Mim and Frank pass the turns between them, alternating between songs, humorous stories, sing-a-longs and saucy jokes that all play to the Burns / Scottish theme. Frank shares a poem by Scotland’s worst poet to great amusement, and Mim renders a lovely version of Leezie Lindsay which I last heard sung by Eddie Reader on the wonderful Transatlantic Sessions TV programme. Frank regales us with tales of Scottish dentists, Scottish archaeologists, Scottish pancakes and even a random Pole (!) while Mim has our toes tapping with Marie’s Wedding, a tune ripe for Gay Gordon ceilidh dancing.

Varying the pace we get gentle love songs (Annie Laurie) and stirring revolutionary invocations (Ye Jacobites by Name) although I was sad to hear that “Parcel of Rogues” had not made the final cut, as it is a personal favourite, both the versions by Scottish folkie Dick Gaughan and folk-rockers Steeleye Span. Song selection must have been tough as the Scottish songbook is an abundance of riches, but credit must be given for a well-balanced set.

Further variety came in the form of the deep alto tones of Mim’s viola with some “spot the tune” challenges that had us on our toes, while Frank had us guffawing at Blodwyn and her leek pies. A rousing rendition of the drunken ballad I Belong To Glasgow allows Mim and Frank to team up, then some hilarious McIntosh and McGregor stories from Frank and we’re into a sing-a-long of favourites like Scottish Soldier and Flower of Scotland. Cleverly, the production makes use of the large side screen to project the words to these tunes for an audience that knows the songs and, empowered by the screen prompts, sings along lustily.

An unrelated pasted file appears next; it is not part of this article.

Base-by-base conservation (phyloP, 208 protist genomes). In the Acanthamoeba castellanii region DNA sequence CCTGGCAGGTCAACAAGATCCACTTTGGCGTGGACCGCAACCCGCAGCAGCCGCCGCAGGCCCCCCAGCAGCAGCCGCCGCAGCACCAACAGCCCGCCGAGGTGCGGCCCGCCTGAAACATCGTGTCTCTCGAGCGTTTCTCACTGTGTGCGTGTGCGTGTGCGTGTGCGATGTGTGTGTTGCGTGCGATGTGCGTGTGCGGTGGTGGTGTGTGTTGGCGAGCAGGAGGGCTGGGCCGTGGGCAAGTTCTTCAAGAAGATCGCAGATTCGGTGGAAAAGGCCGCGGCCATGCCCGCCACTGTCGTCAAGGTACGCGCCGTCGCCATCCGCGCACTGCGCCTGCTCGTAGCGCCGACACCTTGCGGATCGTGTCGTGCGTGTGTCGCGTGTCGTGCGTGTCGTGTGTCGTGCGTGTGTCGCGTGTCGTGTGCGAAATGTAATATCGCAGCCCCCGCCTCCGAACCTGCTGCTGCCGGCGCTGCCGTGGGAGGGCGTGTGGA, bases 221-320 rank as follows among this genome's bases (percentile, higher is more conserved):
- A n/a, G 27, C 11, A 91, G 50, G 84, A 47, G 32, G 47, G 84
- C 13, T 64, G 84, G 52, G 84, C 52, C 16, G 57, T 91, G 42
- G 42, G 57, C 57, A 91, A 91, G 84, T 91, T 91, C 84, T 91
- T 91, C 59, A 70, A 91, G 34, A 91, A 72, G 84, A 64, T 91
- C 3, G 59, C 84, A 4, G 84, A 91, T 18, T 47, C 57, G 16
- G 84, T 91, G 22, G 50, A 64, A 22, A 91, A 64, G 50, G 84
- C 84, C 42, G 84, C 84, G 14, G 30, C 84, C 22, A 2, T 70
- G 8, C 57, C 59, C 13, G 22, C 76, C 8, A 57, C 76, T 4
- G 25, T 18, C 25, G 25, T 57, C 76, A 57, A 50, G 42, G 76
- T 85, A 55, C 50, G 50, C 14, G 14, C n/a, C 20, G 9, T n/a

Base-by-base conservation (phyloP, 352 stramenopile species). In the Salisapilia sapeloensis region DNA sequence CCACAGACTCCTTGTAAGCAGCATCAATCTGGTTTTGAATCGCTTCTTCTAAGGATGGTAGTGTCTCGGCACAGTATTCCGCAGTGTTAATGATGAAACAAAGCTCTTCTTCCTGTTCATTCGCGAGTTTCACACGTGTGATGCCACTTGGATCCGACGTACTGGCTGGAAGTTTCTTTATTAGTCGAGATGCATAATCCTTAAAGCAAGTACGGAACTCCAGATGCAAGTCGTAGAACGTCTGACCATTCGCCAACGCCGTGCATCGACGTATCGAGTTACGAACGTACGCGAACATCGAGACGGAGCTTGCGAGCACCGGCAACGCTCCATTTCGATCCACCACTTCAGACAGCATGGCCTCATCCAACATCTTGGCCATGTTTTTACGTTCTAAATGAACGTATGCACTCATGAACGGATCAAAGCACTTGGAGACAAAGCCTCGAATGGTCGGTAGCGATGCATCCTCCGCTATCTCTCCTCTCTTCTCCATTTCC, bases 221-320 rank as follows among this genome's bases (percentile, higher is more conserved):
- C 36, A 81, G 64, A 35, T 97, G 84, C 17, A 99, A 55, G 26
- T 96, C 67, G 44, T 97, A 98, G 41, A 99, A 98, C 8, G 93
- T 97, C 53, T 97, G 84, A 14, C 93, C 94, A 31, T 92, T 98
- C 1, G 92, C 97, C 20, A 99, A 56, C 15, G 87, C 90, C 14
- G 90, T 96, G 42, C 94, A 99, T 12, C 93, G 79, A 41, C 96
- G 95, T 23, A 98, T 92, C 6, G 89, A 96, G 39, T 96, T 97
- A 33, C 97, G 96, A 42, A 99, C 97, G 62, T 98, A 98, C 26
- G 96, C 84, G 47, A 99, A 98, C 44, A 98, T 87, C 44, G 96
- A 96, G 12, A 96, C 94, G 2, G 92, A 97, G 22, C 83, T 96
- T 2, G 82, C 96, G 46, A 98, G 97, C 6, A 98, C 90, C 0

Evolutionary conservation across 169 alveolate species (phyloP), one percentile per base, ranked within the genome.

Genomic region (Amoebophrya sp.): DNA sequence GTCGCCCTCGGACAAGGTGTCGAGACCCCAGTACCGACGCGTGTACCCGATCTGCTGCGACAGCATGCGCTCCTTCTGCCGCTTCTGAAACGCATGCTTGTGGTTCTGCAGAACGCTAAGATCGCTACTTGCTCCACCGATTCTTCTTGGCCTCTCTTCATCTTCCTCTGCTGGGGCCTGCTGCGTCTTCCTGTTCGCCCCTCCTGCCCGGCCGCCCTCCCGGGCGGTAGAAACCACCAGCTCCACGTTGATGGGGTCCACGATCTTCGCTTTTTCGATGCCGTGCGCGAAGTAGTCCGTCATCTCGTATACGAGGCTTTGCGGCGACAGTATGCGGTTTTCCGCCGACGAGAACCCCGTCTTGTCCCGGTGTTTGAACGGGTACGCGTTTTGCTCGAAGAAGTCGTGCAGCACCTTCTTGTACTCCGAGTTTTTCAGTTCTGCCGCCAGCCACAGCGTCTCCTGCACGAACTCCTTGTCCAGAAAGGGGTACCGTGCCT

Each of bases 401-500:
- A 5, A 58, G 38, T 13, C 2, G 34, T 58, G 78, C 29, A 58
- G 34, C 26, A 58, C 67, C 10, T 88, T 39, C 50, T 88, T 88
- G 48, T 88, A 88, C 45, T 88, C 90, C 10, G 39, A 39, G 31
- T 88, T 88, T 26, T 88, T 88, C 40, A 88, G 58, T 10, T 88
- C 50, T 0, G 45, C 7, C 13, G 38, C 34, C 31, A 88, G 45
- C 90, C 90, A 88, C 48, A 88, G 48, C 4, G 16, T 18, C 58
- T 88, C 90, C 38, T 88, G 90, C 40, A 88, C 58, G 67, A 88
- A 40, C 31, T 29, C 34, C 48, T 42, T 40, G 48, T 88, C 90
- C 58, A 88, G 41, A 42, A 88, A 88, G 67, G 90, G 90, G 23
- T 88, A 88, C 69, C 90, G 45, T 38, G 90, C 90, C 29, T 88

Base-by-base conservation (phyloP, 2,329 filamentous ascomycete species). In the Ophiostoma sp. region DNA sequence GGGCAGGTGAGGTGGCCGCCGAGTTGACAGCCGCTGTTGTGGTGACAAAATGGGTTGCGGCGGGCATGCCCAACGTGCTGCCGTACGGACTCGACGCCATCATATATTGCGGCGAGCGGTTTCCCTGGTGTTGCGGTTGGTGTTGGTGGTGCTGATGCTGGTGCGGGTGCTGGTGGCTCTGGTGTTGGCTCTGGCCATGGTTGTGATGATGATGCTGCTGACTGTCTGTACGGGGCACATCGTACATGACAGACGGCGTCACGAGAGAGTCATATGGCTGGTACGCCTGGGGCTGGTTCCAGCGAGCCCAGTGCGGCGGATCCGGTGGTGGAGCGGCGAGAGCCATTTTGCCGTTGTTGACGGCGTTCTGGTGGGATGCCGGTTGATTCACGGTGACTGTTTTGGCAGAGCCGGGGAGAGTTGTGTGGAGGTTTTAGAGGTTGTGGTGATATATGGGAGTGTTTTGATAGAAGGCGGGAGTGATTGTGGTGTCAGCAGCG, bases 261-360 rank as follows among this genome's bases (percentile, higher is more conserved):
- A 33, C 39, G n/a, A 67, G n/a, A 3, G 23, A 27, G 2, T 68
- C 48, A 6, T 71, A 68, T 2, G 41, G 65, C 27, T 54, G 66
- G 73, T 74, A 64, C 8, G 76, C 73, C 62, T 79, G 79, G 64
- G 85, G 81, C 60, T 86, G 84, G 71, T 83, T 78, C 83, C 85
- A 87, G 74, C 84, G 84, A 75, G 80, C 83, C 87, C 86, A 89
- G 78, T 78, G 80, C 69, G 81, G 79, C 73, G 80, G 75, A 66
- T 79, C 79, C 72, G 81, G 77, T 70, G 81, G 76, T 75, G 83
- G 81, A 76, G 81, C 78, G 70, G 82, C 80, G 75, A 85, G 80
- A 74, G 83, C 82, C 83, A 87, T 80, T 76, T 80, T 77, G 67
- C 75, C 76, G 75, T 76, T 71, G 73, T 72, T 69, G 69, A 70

Also included is the gorgeous ballad “Skye Boat Song” about Bonnie Prince Charlie’s escape to the Isle of Skye. I can attest to Frank’s accurate description of the Flodigarry Hotel on the Isle of Skye as I have overnighted there on my travels, being both a lover of things Scottish and an inveterate Jethro Tull fan. Their Scottish band leader Ian Anderson launched a highly successful salmon farming operation on the 50,000 acre Strathaird Estate on Skye that he bought in 1978 when he took up the rural farming life and produced his three “folk” albums Songs From The Wood, Heavy Horses and Stormwatch. But I digress.

Bonnie Prince Charlie features again in the familiar My Bonnie Lies Over The Ocean complete with complimentary calisthenics exercises courtesy of Mim. Frank’s military stories of Argentinian war veterans, German officers and English, Scottish, Irish and Welsh prisoners is a tour-de-force of fast changing but always impeccable accents, delivered with the consummate timing of the seasoned comic actor and he has the audience roaring approval. In no time at all we are on our feet singing the obligatory closer Auld Lang Syne, perhaps Burns’ most frequently performed song.

Friday’s opening night had a few minor wobbles and moments where continuity can be tightened but these two professionals can take pride in a show that bears witness to Frank’s initial declaration of the impressive delivery of the Scottish nation and its favourite son.

Lovers of timeless Scottish tunes and great storytelling should not miss this endearing show. There are two more performances of Burns Night – today January 26 at 20h00 and tomorrow (January 27) at 14h00. (The theatre venue opens 90 minutes before show for drinks)

Tickets R150 (R130 pensioners and students with a valid student card) and tables seat 6. Family Pack pricing R300 for two adults and two children free. (No alcohol or food may be brought on to the premises). Tickets are cash or EFT only. Secure parking is available. Booking is through Computicket or contact Roland (also for large group booking discounts of 20 or more) on 082 499 8636 or email: or visit

(For Restaurant reservations contact 031 764 7843)

Tina’s Hotel is situated at 14 Beryldene Road in Kloof. – Mike Raftery